‘. . . [W]e recommend that future R4D activities for  sustainable intensification prioritize techniques that concurrently meet several criteria:

  • the generation of short-term additional incomes
  • limited initial investment needs
  • long-term conservation of natural resources (e.g. water and soils)

One example is the conversion of monoculture plantations to agroforestry polycultures that both generate short-term incomes (e.g. cardamom or broom grass as understorey crops in teak plantations) and long-term incomes (timber and latex from the teak and rubber trees, respectively), and that also protect the soil against erosion: the understorey both reduces the erosive power of raindrops hitting the soil and improves runoff infiltration.

Another example is integrated coffee and livestock farming systems, where farmers diversify their coffee production by planting forage grasses and legume species (which can help with intensification of animal production, reduce soil erosion and build soil fertility). The animal manure can be used to increase the productivity and quality of coffee.

‘To ensure agricultural R4D in the Central Mekong  empowers women, youth and other marginalized groups, we recommend that inequity be addressed, not just in agricultural development but also in how agricultural R4D is conducted. . . .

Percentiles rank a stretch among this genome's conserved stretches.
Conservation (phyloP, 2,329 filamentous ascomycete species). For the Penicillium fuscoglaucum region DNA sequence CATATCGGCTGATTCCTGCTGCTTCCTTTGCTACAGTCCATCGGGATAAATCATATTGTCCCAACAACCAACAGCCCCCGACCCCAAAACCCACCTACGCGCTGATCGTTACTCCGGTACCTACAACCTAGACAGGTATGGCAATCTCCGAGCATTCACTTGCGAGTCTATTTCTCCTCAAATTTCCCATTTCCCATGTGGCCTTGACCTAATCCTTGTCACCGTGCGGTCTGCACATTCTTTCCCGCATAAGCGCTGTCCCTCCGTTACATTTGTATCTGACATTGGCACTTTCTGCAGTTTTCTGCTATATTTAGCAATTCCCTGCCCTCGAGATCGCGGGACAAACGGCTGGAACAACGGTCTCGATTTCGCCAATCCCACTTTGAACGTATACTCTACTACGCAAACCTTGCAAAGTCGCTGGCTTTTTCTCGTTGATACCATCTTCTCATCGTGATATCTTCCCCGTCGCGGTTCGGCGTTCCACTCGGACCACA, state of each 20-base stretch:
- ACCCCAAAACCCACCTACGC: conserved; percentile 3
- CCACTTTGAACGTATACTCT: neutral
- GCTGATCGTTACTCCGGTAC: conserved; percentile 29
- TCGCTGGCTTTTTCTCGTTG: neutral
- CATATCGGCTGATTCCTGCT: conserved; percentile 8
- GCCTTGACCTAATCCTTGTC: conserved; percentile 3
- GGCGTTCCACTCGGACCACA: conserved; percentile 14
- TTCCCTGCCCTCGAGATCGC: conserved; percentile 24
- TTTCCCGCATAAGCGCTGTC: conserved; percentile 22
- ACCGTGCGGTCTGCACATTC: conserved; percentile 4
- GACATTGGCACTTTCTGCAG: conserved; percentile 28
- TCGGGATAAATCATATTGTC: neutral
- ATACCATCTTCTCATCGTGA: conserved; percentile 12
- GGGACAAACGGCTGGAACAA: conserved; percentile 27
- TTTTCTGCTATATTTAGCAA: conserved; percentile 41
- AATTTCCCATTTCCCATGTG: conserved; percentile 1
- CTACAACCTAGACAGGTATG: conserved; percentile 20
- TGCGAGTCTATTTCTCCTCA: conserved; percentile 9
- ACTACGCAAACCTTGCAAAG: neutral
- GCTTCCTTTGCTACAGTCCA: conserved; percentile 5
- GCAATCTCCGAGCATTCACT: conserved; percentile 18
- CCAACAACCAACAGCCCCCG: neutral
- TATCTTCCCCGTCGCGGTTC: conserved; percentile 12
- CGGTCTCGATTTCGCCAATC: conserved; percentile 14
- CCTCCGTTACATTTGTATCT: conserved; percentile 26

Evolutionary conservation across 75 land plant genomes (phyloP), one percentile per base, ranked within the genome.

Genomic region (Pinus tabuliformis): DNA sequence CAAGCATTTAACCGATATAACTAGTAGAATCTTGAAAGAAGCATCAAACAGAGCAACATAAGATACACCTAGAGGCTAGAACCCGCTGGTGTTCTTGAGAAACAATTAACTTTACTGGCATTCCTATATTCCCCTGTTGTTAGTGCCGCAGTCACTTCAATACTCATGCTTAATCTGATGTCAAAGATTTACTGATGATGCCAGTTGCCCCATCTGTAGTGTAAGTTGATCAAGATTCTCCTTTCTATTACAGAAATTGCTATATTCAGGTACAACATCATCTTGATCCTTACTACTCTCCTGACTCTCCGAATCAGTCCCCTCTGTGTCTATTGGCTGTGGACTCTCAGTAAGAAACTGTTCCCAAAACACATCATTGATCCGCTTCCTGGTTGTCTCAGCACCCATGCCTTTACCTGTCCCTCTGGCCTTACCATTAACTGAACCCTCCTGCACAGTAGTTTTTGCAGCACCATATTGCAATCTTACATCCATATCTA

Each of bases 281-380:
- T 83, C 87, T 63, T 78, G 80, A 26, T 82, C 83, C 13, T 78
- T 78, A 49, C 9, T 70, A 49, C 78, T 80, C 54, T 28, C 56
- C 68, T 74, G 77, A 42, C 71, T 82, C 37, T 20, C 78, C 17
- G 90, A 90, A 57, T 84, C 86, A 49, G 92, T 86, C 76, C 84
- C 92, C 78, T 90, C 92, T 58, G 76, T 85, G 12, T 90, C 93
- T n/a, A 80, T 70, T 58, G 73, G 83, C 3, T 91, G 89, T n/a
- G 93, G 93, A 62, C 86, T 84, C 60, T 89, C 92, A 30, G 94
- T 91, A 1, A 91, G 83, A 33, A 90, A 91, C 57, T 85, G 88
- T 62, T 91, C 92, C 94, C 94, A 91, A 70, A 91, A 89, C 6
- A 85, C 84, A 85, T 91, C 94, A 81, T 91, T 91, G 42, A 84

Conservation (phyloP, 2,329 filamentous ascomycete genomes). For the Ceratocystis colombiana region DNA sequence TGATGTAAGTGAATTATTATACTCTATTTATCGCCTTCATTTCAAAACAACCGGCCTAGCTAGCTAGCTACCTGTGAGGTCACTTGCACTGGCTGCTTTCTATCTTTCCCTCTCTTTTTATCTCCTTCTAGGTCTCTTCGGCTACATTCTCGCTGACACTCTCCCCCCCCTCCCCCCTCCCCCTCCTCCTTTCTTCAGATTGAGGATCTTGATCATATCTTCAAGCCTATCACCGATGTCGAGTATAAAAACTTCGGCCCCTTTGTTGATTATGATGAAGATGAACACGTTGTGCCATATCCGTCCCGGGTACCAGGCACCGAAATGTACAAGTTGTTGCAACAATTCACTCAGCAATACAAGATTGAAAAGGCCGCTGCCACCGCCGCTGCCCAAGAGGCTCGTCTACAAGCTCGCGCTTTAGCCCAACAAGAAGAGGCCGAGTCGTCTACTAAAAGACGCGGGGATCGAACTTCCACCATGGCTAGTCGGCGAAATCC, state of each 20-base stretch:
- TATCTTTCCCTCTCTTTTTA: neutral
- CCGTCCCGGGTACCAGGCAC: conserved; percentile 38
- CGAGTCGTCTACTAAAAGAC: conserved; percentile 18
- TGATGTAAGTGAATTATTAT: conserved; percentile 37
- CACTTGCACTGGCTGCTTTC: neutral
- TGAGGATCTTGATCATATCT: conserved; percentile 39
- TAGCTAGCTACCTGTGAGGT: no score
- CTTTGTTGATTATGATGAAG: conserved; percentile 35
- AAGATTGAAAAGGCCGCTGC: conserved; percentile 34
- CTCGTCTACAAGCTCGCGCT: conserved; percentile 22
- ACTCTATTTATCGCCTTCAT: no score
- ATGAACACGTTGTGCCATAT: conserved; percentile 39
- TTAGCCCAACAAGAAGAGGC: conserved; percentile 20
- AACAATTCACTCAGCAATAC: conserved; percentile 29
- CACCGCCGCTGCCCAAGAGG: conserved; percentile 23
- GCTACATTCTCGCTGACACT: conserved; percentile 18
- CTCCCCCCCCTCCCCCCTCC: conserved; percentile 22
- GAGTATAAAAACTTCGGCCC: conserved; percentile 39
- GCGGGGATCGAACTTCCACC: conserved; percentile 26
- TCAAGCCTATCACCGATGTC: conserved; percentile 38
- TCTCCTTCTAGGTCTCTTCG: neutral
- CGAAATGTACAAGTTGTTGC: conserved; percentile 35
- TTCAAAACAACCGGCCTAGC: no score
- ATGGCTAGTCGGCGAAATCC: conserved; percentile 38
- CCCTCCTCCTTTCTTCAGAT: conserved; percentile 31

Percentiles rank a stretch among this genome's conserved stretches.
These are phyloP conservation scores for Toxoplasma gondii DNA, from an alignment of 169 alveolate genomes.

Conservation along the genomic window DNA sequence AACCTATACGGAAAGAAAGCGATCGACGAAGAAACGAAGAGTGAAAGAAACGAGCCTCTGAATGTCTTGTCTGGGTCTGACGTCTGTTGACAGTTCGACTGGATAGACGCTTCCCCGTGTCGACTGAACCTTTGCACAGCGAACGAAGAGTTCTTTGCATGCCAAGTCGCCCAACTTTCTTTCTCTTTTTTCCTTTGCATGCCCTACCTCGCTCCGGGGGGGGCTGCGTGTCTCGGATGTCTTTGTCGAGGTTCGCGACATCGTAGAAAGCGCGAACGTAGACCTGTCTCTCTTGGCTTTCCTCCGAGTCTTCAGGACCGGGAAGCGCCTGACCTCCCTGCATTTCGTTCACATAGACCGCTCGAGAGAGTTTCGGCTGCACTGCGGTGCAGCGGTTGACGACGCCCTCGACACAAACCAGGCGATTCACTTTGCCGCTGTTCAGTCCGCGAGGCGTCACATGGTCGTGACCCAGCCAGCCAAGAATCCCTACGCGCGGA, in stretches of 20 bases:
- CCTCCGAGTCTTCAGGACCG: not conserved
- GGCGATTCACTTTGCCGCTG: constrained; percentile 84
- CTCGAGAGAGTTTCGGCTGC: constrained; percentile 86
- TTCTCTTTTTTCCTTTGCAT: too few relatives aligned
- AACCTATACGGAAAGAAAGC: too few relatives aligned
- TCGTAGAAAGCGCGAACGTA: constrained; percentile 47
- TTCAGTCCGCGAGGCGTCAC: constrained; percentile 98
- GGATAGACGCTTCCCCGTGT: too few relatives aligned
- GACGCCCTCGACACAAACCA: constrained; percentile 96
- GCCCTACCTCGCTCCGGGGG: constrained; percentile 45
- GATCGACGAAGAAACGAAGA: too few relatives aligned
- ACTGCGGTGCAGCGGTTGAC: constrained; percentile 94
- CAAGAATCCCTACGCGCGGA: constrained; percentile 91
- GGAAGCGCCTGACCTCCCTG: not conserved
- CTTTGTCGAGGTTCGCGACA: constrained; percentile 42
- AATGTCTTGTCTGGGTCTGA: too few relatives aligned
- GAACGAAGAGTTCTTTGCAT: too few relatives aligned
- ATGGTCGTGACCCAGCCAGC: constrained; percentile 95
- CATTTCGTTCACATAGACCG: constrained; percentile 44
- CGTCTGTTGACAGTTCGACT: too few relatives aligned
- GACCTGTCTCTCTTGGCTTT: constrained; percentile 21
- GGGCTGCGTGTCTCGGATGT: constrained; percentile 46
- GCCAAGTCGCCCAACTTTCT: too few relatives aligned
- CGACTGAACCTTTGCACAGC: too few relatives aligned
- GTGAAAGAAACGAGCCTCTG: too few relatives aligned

‘As for promoting  institutional innovation, while bottom-up participatory approaches are often perceived as the most promising for innovation and scaling of innovation, they may not be sufficient. . . . R4D should account for both local knowledge and state-of-the-art innovations (scientific knowledge).’

Download the book
Integrated Systems Research for Sustainable Smallholder Agriculture in the Central Mekong: Achievements and challenges of implementing integrated systems research, edited by Lisa Hiwasaki, Adrian Bolliger, Guillaume Lacombe, Jessica Raneri, Marc Schut and Steve Staal. Staal is a program leader at the International Livestock Research Institute (ILRI).

Read more
Lessons from an integrated systems research program in Central Mekong, ICRAF ‘Agroforestry World’ blog, 23 Feb 2017.

Visit the Humidtropics website.